As a producer of food for around 10 times its own population, New Zealand has a unique emissions profile and consequently has a unique challenge in reducing greenhouse gas emissions. . .

Utes big ticket items at Fieldays

Thousands of farmers flocked to the first day of Fieldays today, the Southern Hemisphere’s largest agricultural event.

Last year’s event was cancelled because of Covid-19, so expectations were high for the more than 1000 exhibitors who were back to put their wares on display.

The last time the event was held at Mystery Creek, near Kirikiriroa-Hamilton in 2019, it generated $500 million in sales for New Zealand businesses.

Some of the big ticket items are utes and, with the recent EV policy announcement, farmers are expecting to soon pay fees when they buy fossil fuel vehicles for their farms. . . 

Primary industries outlook predicts export rebound after 1.1% fall :

The food and fibre sector is expecting a 1.1 percent drop in export revenue due to covid related issues, but is expected to bounce back.

The Ministry for Primary Industries’ outlook for primary industries (SOPI) report was released at Fieldays this morning.

Exports amounted to over $47 billion and the forecast for the year ending June 2022 was for exports to reach a record $49.1 billion – a 3.4 percent increase on the year just ending.

Sustained growth is forecast year on year, hitting a further record of $53.1 billion for the year to June 202-5. . . 

Vodafone and Farmside supporting rural New Zealanders with new connectivity options:

As Fieldays gets started, Vodafone is proud to offer rural Aotearoa new connectivity options including trialling a RBI2 Unlimited Broadband service for people who live in the second Rural Broadband Initiative (RBI2) area.

This comes as Vodafone ramps up network investments to expand its regional coverage footprint around Aotearoa, and as part of the Rural Connectivity Group (RCG) to build more cell towers in rural New Zealand under the RBI2 program.

This three-month RBI2 Unlimited Broadband trial sees Farmside, Vodafone’s rural broadband specialist, offer unlimited wireless broadband* for $79.99 a month to households within the geographical RBI2 area, with the trial also open to wireless internet service providers (WISPs) as part of Vodafone’s wholesale agreements. . .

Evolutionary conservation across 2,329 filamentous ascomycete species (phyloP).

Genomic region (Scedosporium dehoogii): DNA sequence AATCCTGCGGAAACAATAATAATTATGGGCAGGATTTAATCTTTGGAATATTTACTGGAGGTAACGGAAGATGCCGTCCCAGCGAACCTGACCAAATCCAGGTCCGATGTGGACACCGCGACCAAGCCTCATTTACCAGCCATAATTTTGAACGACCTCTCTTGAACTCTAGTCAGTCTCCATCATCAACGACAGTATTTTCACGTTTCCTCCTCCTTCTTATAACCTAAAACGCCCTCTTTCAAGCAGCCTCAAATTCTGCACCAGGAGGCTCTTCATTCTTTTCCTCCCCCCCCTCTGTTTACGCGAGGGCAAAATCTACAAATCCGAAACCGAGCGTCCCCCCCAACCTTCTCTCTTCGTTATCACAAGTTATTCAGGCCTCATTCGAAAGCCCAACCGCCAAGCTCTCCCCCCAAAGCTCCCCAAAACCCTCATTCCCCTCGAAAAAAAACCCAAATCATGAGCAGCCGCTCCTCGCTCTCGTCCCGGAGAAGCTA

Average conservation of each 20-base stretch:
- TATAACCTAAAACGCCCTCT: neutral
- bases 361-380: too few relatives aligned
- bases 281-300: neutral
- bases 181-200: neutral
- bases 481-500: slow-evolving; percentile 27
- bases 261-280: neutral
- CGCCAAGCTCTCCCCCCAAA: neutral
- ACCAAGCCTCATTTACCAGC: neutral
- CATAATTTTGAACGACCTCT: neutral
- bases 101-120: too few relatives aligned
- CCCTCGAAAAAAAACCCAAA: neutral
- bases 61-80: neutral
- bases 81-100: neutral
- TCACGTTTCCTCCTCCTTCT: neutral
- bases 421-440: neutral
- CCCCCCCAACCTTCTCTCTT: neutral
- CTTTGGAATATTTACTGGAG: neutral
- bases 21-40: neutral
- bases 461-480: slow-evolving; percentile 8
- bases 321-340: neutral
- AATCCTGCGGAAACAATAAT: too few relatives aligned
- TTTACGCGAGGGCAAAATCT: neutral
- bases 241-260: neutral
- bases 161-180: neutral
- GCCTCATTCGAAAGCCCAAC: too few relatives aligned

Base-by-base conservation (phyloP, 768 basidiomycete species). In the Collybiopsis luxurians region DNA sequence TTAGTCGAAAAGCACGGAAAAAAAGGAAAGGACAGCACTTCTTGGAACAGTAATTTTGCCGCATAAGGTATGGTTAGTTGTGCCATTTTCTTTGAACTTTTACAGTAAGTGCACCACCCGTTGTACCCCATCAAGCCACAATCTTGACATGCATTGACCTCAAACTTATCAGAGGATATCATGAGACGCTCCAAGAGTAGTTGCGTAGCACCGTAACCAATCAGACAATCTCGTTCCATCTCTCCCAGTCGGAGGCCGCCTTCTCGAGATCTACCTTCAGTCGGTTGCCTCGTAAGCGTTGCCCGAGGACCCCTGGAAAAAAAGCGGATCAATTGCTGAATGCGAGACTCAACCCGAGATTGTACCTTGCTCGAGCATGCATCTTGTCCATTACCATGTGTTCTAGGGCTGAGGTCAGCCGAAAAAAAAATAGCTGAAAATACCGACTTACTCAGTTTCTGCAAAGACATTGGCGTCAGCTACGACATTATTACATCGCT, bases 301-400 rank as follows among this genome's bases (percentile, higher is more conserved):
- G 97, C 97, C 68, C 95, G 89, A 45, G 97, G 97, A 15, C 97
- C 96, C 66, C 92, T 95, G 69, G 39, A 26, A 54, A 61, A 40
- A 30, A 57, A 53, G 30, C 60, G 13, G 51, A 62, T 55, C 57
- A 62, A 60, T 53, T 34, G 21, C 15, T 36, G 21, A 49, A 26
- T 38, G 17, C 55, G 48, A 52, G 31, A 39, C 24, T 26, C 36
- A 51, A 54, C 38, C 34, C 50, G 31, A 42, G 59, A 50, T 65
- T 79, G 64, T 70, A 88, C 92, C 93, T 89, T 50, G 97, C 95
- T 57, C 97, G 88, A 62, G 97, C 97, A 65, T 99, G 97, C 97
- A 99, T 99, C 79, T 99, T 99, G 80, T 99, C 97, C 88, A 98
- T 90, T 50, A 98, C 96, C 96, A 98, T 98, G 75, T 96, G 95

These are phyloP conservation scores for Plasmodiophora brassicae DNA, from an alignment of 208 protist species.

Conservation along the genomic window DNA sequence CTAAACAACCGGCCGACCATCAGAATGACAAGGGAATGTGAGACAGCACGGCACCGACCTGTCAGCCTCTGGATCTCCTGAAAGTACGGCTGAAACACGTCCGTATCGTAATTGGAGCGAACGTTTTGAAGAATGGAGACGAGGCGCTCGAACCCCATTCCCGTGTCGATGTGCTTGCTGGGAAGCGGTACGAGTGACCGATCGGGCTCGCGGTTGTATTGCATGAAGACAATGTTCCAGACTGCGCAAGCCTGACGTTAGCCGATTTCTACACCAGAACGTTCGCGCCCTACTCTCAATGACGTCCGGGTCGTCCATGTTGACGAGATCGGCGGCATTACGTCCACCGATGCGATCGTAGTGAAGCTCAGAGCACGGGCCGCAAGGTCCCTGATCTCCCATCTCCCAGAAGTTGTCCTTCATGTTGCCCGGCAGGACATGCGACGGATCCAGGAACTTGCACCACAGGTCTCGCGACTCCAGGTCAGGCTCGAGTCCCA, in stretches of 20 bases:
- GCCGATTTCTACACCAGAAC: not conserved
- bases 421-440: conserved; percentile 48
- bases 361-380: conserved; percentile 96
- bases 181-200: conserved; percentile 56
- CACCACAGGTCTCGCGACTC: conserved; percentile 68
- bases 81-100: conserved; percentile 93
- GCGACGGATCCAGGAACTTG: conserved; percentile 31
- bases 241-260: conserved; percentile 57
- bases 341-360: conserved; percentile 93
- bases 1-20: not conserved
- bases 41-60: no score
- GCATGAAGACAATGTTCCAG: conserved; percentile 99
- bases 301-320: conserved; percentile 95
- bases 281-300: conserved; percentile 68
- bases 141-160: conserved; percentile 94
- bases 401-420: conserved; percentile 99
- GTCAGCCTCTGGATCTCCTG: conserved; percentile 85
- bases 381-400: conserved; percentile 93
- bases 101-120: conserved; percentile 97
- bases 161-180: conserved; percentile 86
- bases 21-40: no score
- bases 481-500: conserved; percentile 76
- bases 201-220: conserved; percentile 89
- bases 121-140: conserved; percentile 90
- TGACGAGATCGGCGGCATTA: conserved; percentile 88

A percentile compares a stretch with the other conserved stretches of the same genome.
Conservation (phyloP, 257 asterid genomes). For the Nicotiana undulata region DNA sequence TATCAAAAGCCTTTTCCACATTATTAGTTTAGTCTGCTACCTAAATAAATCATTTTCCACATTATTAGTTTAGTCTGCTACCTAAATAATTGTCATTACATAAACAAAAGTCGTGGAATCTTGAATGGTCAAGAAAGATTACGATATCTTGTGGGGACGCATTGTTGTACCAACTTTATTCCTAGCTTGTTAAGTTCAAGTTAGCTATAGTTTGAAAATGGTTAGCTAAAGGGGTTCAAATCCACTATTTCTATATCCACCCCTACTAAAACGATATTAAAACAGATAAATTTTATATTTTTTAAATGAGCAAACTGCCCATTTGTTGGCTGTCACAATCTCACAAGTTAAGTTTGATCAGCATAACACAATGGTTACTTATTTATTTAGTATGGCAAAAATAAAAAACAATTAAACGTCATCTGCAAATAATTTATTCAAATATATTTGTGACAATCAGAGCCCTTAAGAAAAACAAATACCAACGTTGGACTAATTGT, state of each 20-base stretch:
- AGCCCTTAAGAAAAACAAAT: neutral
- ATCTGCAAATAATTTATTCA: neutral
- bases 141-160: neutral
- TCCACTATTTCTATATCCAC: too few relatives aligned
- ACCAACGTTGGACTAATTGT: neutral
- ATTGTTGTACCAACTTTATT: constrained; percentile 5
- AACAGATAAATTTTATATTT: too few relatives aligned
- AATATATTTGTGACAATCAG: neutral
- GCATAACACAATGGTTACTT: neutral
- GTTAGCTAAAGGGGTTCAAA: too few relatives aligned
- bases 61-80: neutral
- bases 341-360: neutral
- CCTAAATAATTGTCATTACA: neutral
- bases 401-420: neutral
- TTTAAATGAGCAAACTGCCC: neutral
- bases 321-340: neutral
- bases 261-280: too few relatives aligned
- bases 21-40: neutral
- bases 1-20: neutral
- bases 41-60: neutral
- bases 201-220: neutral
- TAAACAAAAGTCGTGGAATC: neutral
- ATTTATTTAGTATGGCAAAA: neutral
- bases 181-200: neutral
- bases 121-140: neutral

Rural round-up

14/10/2020

Dairy farmers rise to sustainability challenge :

The stories of Kiwi farmers leading the world in sustainable farming are being shared as part of DairyNZ’s Rise and Shine campaign launched this week.

“New Zealand dairy has a great story to tell and we are seeing that realised through public sentiment, with 73% of people recently surveyed being favourable toward dairy farmers,” says DairyNZ chief executive Dr Tim Mackle.

“This is tremendous recognition for farmers playing a key role right now – dually supporting our economic recovery post-Covid while shifting how their day-to-day business operates to further deliver for environment, animals and people.”  . .

Farmers contribute to fundraiser for charity hospital – Jamie Searle:

An organiser believes up to 1000 bales of wool could be donated for the #Bales4Blair fundraiser.

Sarah Dooley said farmers in Southland and further north were getting behind the fundraiser, which is focused on providing wool insulation and carpet for the planned Southland Charity Hospital in Invercargill.

The fundraiser is named after the late Blair Vining who, along with his wife Melissa, campaigned to get better care for cancer patients. The campaign continues, and Melissa and supporters are eagerly awaiting construction of the hospital, starting in February.